By Gavin DiStasi, CES
With the rise of the 401(k) plan as the primary retirement savings vehicle for American workers has come a significant increase in the number of plans offering a Roth 401(k) feature. This is generally a good thing, as it offers workers more options for tax treatment of their deferrals both at the time they are made and when they are eventually withdrawn in retirement. But choices often result in confusion for workers trying to wade through their options, particularly without the help of professional advice, and confusion can often lead to inaction, which is the worst-case scenario of all for savers.
Unsurprisingly, we are often asked the question, should I save into the traditional 401(k) or the Roth 401(k)? It is important, therefore, to fully understand the distinction between the traditional 401(k) side of a plan and the Roth 401(k) side of a plan, which basically comes down to how the contributions and subsequent withdrawals are taxed.
Traditional 401(k) Plan
In a traditional 401(k) plan, participants contribute on a pre-tax basis, meaning the money comes out of their paychecks before taxes are taken out, effectively reducing their taxable income. The money grows tax-deferred along the way, and as long as it remains in the plan until age 59.5 or later, it is taxed at ordinary income tax rates when withdrawn in retirement. With some exceptions (depending on specific plan rules), if the funds are withdrawn prior to age 59.5, an early withdrawal penalty of 10% is likely to be assessed, in addition to ordinary income tax.
Roth 401(k) Plan
On the Roth 401(k) side, contributions are taken out after taxes, which does not reduce current taxable income. The money also grows tax-deferred along the way, and as long as the funds remain in the plan until age 59.5 or later, they can be withdrawn tax-free in retirement. Because the contributions are made after-tax, the rules for withdrawals are more lenient. Assuming the plan allows for withdrawals, in most cases you will not owe taxes or penalties on the amount you contributed, but you will owe them on the portion that represents interest and earnings. (For related reading, see: What Are the Roth 401(k) Withdrawal Rules?)
For years, the conventional wisdom has held that average workers will be in a lower tax bracket in retirement, once they no longer have the income from their job coming in. As such, it was generally assumed that getting a tax break now (presumably while in a higher tax bracket) and paying the taxes later (presumably while in a lower tax bracket) was the better option. There are a few problems with this rule-of-thumb, however.
Why You May Not Be in a Lower Tax Bracket During Retirement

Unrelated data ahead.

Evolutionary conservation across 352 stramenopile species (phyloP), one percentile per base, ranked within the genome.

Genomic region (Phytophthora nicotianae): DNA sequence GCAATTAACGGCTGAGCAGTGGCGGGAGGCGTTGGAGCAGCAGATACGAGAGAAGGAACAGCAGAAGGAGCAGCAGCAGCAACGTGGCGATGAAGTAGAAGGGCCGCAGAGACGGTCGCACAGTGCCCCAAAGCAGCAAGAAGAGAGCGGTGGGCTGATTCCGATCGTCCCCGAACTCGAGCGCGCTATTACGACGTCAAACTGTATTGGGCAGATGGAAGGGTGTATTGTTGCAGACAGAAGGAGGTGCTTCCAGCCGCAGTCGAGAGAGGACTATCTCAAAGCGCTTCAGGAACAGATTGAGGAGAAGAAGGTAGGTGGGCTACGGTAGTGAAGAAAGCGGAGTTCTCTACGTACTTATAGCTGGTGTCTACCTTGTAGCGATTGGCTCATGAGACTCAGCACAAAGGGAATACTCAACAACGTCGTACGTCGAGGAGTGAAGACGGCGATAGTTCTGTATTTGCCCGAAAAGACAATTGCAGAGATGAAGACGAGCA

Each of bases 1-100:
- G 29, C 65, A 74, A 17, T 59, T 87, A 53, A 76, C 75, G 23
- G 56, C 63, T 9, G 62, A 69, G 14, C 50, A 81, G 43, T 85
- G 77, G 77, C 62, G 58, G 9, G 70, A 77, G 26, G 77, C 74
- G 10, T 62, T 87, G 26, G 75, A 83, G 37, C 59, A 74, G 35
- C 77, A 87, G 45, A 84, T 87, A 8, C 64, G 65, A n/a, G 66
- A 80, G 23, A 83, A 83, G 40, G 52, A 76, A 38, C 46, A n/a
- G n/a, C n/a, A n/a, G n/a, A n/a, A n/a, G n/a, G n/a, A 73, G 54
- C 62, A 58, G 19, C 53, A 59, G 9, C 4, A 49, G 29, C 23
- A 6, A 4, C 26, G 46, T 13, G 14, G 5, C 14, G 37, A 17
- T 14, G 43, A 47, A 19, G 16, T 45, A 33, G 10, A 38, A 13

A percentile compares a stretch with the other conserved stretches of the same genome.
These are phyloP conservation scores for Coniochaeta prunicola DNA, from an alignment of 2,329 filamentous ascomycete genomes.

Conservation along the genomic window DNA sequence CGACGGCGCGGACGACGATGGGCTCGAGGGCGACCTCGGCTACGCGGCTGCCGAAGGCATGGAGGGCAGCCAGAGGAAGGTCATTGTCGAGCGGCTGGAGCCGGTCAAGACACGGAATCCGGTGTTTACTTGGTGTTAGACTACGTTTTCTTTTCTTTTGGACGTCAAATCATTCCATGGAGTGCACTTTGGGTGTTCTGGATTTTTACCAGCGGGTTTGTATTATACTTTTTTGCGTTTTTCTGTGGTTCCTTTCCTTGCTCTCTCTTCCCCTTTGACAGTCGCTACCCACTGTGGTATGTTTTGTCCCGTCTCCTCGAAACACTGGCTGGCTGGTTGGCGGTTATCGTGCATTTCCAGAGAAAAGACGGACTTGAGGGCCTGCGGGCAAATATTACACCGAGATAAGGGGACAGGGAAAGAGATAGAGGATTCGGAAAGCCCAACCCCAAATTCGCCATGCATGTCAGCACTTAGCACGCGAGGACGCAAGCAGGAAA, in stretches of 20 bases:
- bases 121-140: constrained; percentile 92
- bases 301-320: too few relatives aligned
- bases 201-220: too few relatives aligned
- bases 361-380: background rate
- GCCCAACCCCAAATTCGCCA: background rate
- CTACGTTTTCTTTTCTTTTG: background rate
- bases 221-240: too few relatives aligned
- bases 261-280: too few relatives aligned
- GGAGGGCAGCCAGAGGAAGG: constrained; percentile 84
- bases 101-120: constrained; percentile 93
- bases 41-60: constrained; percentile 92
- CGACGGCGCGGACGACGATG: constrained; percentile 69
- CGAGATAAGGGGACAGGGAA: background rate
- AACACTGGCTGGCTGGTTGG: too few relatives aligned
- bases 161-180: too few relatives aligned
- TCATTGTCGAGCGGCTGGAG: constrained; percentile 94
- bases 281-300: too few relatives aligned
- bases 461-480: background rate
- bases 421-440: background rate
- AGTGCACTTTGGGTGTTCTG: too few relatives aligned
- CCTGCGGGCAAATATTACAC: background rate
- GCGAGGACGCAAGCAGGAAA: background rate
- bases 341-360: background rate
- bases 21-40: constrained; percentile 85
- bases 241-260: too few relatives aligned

First, it assumes that tax rates will not change over the life of the worker. As advisors, we generally try to avoid the trap of guessing what will happen with policy in the future, and focus instead on the rules as they currently exist. It is noteworthy, however, that tax rates in the U.S. have never been lower, and despite the promises of the current administration and what might happen in the short-run, it’s hard to believe that tax rates are not destined to rise, at least at some time in the future. The point is that it is an uncertain road to assume where tax rates will be many years from now.
Second, the assumption that workers will no longer have the income associated with their jobs may need to be re-thought. With the rapid increase of life expectancies and the need for sustaining ever-longer retirements, it is becoming more and more commonplace for workers to not only continue working past traditional retirement age, but also to continue with some type of gainful employment well into their retirement years. Thus, more and more retirees are likely to have some employment income coming in while potentially taking distributions from their plans, which means they might not be in a much lower tax bracket after all. (For related reading, see: Impact of Continuing to Work in Retirement.)
In addition, because more workers now understand the need to save for longer retirements, many are starting to save early on. This is great, since obviously the younger they start the more they’ll have, but it also means that they might not be at the peak of their earnings potential. As such, they may be in a lower tax bracket now, thus not getting much benefit from the current tax break of saving into the traditional side of their 401(k). In those cases, it might make sense to start out saving more on the Roth side, then moving towards the traditional side once their earnings increase to the point of pushing them into higher tax brackets.
When weighing the decision to contribute to the traditional 401(k) side or the Roth 401(k) side of a workplace retirement plan, it is important to remember that the key to that decision really comes down to when to pay taxes—now (Roth side) or later (traditional side). We often talk to our clients about the importance of tax flexibility in retirement. Having money available in all three of the tax buckets—taxable at ordinary income rates, taxable at capital gains rates and tax-free—gives them the most options for withdrawals. Because of the uncertainly in policy and each worker’s future, this kind of flexibility will allow them to take full advantage of the rules in place when the time comes. That way, once they reach retirement, they can take withdrawals in a way that maximizes their tax savings, no matter how tax laws change or what personal brackets they end up in.
So, for most, the answer to the question, should I save into a traditional 401(k) or Roth 401(k), is likely to be both.
(For related reading, see: 401(k) Plans: Roth or Regular?)
This article was originally published on Investopedia.